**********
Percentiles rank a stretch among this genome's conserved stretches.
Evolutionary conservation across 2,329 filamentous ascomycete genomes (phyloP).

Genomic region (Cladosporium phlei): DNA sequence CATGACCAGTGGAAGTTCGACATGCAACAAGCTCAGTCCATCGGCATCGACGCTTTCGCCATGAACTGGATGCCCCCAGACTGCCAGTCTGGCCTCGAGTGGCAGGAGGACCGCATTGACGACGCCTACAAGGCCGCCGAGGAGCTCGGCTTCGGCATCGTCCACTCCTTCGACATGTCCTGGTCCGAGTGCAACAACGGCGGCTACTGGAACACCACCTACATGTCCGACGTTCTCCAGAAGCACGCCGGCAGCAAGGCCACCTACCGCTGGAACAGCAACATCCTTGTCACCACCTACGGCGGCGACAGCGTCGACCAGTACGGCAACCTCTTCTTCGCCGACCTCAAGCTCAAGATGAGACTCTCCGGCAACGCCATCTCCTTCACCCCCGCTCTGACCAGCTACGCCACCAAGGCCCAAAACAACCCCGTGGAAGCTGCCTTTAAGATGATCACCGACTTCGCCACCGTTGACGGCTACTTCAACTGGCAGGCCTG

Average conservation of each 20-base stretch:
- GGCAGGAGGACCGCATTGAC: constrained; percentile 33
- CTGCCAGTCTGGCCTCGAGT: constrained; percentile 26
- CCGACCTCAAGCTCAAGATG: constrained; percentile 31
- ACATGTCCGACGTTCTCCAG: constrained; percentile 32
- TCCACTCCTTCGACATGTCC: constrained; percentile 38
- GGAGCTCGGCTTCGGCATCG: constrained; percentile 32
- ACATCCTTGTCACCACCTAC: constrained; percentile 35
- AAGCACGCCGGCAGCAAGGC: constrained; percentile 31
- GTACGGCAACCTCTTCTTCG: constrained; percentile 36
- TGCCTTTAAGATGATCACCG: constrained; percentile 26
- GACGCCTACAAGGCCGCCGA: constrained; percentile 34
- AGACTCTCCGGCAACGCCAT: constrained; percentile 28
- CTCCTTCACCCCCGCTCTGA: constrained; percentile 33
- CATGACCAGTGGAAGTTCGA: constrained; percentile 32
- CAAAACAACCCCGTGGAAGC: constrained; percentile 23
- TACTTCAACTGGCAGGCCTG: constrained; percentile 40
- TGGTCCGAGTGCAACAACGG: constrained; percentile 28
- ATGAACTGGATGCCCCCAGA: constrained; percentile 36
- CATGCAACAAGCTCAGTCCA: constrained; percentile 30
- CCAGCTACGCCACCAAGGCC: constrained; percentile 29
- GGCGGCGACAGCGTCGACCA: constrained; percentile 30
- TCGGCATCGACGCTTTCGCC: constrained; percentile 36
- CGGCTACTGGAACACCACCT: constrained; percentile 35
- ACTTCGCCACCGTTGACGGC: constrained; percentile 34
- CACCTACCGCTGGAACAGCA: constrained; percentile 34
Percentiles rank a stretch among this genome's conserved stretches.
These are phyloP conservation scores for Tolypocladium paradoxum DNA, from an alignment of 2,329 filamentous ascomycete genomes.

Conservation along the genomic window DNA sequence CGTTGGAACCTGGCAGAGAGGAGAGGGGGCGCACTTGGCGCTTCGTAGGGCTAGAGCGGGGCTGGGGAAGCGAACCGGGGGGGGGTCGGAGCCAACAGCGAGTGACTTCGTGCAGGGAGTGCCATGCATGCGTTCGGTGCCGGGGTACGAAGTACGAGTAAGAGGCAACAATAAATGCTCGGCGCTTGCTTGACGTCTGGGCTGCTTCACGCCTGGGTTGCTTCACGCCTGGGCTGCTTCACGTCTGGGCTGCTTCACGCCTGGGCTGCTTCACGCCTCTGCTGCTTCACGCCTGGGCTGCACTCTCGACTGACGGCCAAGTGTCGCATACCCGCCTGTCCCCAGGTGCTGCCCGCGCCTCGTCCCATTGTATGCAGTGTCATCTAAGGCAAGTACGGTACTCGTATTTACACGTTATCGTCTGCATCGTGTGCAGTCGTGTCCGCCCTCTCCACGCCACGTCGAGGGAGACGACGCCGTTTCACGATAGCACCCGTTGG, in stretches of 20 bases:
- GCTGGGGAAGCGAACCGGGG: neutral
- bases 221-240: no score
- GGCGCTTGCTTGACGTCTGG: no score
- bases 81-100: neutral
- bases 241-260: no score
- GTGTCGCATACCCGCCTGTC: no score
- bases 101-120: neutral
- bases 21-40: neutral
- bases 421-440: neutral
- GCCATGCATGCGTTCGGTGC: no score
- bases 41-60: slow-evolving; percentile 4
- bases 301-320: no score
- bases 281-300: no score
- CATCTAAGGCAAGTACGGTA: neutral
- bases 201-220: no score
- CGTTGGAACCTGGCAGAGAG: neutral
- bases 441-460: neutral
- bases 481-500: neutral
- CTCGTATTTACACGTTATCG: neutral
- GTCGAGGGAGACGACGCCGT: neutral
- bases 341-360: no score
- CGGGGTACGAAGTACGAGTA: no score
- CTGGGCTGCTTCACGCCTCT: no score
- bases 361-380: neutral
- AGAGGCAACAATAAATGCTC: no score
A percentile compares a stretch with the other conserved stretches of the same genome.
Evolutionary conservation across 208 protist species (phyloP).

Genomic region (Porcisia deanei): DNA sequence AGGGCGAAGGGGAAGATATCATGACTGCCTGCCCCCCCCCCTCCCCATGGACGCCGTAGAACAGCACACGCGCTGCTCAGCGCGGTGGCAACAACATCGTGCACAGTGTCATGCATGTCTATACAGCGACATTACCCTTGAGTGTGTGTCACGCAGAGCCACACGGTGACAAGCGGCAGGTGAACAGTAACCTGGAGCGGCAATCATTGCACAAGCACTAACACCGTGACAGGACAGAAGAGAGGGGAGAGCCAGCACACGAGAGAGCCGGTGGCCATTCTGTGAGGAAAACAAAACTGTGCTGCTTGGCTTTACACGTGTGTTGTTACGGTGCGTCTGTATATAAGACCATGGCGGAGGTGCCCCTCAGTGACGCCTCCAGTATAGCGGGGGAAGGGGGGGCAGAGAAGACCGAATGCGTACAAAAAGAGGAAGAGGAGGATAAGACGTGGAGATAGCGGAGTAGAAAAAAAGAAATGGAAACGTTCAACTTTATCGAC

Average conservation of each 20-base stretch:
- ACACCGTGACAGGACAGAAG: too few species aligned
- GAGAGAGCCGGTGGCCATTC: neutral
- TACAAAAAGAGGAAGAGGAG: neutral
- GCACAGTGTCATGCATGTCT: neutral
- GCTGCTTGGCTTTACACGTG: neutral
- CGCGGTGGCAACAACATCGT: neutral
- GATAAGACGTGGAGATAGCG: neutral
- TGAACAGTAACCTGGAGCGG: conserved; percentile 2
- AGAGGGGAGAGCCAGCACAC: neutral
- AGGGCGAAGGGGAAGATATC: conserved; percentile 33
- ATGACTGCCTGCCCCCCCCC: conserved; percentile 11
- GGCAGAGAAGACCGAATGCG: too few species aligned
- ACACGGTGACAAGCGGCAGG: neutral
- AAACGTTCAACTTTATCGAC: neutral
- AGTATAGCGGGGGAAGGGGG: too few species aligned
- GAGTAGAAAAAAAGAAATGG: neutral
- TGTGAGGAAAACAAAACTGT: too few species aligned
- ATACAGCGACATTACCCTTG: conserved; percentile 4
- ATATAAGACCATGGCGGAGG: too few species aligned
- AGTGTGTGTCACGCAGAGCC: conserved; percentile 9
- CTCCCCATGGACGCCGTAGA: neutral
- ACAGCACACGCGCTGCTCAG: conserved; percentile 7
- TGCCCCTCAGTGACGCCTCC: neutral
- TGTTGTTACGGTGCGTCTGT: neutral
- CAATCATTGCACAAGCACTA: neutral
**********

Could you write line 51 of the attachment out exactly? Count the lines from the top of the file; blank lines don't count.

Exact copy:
- CTCGTATTTACACGTTATCG: neutral